Cayley was singularly learned in the work of other men, and catholic in his range of knowledge. Yet he did not read a memoir completely through: his custom was to read only so much as would enable him to grasp the meaning of the symbols and understand its scope. The main result would then become to him a subject of investigation: he would establish it (or test it) by algebraic analysis and, not infrequently, develop it so to obtain other results. This faculty of grasping and testing rapidly the work of others, together with his great knowledge, made him an invaluable referee; his services in this capacity were used through a long series of years by a number of societies to which he was almost in the position of standing mathematical advisor.

The italics are mine. The image of Cayley reading “only so much as would enable him to grasp the meaning of the symbols and understand its scope” is remarkably similar to Sahl “reading a sentence here and picking up a word there [so that] he got a very good idea of where everything was.” And while this shouldn’t be the only way in which we read, it’s indispensable for the referees and advisers who save the rest of us the trouble of keeping track of everything ourselves. (You can even compare it to the role of a good magazine editor, who sifts through the slush pile and picks out the best material for publication—a professional ability that appears to be inseparable from the ability to skim.)

Which brings us back to skimming as a way of dreaming. If creativity often consists of finding connections between existing ideas, it can be helpful read in a way that naturally encourages such combinations. More systematic reading has its place, and you could argue that skimming only results in anything useful when combined with a foundation of knowledge that has been built up in more conventional ways. (Much of the art of skimming lies in the instinctive ability to recognize when a piece of information is actually interesting, which only works when you can compare it to something else of known value.) But for truly creative types, a willingness to learn something thoroughly—which we find in abundance in every graduate department in the world—is conjoined with something more superficial, mystical, and even frivolous. It has affinities both with dreaming and with divination, and it can be deeply pleasurable. I also think that it requires a physical book, newspaper, or magazine, which limits the act of skimming in a way that allows it, paradoxically, to become the most free. In How to Talk About Books You Haven’t Read, which I haven’t read, Pierre Bayard asks: “Who, we may wonder, is the better reader—the person who reads a work in depth without being able to situate it, or the person who enters no book in depth, but circulates through them all?” And he answers his own question in terms that serve as a justification for skimming itself:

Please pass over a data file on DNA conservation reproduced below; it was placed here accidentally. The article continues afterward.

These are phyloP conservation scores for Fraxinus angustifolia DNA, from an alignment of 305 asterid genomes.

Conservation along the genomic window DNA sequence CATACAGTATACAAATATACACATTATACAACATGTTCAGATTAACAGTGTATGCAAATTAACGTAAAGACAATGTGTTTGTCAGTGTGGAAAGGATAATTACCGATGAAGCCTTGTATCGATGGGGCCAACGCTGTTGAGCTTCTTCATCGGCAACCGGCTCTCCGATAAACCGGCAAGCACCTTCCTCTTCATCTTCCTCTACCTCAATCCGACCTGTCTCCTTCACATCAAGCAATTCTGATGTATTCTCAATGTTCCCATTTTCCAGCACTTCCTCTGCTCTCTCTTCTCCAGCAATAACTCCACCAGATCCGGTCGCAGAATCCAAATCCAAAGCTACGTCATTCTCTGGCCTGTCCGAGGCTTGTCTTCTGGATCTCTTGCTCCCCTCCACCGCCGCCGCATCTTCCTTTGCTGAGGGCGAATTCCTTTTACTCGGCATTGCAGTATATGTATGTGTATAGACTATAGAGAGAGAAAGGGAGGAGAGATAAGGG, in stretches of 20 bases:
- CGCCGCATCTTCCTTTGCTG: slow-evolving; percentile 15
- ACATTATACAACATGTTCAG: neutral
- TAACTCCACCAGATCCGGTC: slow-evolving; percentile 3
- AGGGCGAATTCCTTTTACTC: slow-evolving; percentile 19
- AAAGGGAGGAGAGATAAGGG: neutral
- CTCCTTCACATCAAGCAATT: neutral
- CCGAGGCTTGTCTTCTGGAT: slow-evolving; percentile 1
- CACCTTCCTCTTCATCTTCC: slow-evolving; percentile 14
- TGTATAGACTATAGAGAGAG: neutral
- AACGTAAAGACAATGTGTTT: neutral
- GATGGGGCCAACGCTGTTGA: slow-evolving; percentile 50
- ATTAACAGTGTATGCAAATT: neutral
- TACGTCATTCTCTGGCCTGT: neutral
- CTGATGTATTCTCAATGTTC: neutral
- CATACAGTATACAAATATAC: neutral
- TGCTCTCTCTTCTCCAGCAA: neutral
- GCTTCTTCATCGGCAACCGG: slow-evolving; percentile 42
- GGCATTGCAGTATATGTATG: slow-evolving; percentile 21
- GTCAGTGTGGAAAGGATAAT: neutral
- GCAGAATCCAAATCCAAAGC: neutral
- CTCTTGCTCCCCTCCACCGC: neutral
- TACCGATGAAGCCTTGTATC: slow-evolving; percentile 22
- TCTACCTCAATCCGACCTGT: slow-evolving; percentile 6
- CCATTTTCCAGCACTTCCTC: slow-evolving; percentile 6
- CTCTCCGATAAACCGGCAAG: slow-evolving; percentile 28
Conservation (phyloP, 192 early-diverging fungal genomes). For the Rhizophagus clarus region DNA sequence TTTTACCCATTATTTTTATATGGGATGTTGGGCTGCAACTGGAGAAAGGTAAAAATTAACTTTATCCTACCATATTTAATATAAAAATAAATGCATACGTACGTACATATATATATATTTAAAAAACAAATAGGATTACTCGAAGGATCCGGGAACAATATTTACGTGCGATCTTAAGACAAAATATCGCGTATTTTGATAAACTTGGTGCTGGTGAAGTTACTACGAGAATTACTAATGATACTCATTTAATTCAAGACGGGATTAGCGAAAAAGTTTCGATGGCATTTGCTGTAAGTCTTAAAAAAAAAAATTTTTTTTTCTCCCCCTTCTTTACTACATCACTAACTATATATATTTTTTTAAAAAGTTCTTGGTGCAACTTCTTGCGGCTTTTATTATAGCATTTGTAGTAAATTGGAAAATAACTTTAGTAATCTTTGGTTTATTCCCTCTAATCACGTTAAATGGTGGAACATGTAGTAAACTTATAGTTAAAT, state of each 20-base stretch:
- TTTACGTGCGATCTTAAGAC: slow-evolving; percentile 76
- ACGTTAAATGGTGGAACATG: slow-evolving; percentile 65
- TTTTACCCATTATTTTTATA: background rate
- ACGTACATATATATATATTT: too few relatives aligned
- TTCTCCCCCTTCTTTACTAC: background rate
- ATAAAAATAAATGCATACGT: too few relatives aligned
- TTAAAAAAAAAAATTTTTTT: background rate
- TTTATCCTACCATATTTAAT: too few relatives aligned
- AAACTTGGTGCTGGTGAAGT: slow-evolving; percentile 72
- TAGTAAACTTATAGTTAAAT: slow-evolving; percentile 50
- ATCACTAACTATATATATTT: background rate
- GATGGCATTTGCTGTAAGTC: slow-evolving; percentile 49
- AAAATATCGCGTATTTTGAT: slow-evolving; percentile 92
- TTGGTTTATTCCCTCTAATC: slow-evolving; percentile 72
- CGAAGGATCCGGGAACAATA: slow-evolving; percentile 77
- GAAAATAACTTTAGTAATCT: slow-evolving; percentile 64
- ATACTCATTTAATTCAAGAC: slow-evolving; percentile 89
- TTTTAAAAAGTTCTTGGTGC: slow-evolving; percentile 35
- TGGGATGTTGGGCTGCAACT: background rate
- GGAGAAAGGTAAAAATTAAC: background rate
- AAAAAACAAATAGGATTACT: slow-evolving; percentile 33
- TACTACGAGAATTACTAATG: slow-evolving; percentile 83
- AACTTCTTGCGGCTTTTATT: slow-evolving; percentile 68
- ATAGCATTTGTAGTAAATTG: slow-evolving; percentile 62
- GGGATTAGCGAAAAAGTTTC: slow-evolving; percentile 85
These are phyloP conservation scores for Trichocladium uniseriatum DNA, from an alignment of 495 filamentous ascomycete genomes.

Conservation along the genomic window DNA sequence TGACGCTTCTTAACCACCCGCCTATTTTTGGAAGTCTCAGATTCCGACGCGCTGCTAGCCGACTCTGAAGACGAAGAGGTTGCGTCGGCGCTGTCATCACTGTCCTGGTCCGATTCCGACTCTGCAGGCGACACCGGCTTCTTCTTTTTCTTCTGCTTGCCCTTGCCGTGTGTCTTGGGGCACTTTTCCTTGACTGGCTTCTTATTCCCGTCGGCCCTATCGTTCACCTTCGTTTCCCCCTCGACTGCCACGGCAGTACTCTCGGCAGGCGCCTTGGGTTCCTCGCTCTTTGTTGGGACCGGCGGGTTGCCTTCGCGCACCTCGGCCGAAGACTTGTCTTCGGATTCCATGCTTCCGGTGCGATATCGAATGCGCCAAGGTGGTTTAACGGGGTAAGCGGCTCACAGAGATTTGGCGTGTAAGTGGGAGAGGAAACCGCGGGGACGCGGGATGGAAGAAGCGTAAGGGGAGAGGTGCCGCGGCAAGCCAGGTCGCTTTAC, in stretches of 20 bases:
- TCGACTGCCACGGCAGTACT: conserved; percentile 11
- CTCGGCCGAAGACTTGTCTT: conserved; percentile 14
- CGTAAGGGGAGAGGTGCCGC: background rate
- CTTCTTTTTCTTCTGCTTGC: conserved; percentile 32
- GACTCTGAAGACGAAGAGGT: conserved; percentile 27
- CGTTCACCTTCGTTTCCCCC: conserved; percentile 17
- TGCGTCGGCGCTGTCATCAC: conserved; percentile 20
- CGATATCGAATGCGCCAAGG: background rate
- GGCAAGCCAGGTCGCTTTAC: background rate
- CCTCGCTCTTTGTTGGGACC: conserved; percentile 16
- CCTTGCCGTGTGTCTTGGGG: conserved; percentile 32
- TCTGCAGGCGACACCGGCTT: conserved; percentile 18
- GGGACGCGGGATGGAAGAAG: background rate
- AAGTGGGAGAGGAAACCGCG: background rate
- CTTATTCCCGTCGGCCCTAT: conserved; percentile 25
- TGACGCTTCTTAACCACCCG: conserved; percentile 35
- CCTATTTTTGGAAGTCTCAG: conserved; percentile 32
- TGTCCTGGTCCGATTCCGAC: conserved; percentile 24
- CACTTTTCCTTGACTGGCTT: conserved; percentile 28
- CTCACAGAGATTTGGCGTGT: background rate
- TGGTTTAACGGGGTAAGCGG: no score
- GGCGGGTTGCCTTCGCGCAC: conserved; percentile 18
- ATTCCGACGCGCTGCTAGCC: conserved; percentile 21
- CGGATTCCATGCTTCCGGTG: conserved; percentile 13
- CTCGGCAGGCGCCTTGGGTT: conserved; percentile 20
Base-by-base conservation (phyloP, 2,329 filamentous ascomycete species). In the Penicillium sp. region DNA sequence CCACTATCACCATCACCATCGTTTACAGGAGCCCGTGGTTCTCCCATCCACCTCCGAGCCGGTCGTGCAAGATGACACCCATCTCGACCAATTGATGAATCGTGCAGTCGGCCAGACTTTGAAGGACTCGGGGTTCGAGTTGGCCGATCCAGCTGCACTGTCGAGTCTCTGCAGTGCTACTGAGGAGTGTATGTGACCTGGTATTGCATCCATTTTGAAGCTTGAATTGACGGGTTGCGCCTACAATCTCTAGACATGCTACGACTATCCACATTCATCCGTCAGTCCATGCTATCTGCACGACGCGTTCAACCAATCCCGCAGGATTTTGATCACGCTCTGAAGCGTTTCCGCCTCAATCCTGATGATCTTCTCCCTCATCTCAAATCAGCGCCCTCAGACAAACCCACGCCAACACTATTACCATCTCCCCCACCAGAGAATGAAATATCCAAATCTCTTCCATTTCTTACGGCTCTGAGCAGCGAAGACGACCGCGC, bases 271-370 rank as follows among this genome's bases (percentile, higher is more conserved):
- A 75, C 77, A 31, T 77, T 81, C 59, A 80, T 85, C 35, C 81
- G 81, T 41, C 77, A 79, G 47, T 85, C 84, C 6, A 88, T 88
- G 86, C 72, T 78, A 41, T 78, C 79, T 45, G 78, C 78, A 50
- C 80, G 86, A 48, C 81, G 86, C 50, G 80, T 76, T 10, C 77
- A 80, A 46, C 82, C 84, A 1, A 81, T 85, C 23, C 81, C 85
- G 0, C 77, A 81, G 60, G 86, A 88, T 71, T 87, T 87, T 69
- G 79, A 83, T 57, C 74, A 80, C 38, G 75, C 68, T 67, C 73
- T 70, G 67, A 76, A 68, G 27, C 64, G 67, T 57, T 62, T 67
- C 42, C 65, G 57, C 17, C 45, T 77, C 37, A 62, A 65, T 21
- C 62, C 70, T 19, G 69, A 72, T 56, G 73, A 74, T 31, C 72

For a true reader, one who cares about being able to reflect on literature, it is not any specific book that counts, but the totality of all books…In our quest for this perspective, we must guard against getting lost in any individual passage, for it is only by maintaining a reasonable distance from the book that we may be able to appreciate its true meaning.